How are coral reefs near ground zero of BP’s oil disaster faring only four months after the capping of the tragic spill? According to a report released by a team of federal researchers, not good.
Posts Tagged: oceanography
Scientists at the Woods Hole Oceanographic Institution (WHOI) have detected a plume of hydrocarbons that is at least 22 miles long and more than 3,000 feet below the surface of the Gulf of Mexico, a residue of the BP Deepwater Horizon oil spill. Chris Haney, Defenders’ chief scientist said, “Along with a University of Georgia study that refutes a flawed government analysis put out to disguise the real fate of the oil, the two recent studies ought to convince the media, the administration and the American public that credible science trumps spin every time.”
See an interview with Defenders chief scientist Chris Haney as he reflects on his recent trip down to the Gulf, carrying out a project aboard NOAA’s “Nancy Foster” as part of an official federal response to the Gulf oil disaster. “Looking at the oil as the sun broke the horizon, it was a rainbow sheen of oil as far as you could see. It was, quite honestly, the ugliest ocean water I’ve ever seen.”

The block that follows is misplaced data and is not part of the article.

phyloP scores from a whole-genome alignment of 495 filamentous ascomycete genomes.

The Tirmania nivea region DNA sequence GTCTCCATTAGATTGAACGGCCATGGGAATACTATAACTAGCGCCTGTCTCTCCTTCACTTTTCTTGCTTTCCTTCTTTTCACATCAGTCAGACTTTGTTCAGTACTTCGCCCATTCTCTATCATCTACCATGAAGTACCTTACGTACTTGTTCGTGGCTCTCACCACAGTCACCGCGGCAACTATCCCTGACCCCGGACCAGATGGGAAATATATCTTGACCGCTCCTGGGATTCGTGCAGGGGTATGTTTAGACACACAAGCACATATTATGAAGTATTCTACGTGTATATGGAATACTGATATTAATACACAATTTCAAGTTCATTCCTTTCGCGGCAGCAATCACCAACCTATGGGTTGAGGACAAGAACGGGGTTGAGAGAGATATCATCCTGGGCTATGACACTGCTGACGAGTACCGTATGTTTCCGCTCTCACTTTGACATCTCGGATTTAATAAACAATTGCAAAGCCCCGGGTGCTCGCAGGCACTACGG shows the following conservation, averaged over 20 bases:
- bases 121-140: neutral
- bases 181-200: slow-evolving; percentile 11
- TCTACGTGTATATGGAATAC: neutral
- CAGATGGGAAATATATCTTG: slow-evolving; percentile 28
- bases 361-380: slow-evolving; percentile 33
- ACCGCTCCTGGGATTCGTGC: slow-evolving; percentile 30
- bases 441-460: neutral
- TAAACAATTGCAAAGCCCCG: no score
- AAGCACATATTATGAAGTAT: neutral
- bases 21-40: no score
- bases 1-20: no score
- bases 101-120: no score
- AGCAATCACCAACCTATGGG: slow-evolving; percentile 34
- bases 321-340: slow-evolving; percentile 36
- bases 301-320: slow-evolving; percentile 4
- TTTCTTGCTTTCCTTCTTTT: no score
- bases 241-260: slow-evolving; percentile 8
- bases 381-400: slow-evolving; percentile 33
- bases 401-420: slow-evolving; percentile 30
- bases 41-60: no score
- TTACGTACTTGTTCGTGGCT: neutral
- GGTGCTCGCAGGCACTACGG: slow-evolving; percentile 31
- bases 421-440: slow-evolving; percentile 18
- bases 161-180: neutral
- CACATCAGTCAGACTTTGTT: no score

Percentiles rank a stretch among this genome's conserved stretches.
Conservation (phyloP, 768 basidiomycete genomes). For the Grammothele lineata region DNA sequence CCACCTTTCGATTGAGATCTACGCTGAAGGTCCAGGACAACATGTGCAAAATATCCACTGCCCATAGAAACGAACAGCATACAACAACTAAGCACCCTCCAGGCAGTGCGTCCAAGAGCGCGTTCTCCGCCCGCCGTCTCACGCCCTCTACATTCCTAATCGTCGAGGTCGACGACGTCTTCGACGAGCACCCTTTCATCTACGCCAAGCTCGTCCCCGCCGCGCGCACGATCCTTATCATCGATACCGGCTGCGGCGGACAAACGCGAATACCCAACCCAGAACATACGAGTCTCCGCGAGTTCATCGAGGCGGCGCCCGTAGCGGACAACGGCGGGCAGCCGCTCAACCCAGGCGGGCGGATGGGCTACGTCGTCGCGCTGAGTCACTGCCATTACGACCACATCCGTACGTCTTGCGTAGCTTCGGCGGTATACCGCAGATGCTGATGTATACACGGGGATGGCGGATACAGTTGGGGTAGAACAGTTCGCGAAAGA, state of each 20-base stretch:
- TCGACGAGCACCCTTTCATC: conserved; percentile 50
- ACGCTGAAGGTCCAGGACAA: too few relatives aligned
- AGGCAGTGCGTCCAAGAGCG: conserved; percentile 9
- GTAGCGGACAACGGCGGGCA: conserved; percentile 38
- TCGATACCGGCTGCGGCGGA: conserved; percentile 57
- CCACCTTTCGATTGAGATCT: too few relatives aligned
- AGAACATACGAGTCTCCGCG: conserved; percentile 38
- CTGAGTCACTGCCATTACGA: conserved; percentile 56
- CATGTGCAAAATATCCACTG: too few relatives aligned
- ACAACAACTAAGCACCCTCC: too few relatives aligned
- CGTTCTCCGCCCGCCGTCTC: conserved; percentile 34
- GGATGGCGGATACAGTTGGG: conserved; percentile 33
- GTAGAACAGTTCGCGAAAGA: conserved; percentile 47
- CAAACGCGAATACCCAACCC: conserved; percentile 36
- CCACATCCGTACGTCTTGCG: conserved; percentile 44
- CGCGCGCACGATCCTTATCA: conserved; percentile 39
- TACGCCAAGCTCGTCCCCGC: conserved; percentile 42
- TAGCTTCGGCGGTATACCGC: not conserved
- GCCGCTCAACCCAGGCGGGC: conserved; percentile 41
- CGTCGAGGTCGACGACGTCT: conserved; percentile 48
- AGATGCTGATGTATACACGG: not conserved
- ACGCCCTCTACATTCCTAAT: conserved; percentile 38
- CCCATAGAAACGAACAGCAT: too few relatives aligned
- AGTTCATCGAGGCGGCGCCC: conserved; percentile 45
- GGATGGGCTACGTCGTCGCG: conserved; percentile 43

Dr. Chris Haney responds to a new report claiming that the “vast majority” of the millions of gallons of oil spilled in the Gulf of Mexico has evaporated, been burned, skimmed, or recovered, or has degraded or dispersed.
It has now been a few days since I returned home from the science expedition aboard NOAA ship Nancy Foster. Here in Washington, DC, the heat is even more oppressive than it was down there on the Gulf coast. Our weekend weather is supposed to top 100 degrees. Re-entering terrestrial life itself takes a surprising bit of adjusting, especially diving so abruptly into the frantic pace that drives all modern life.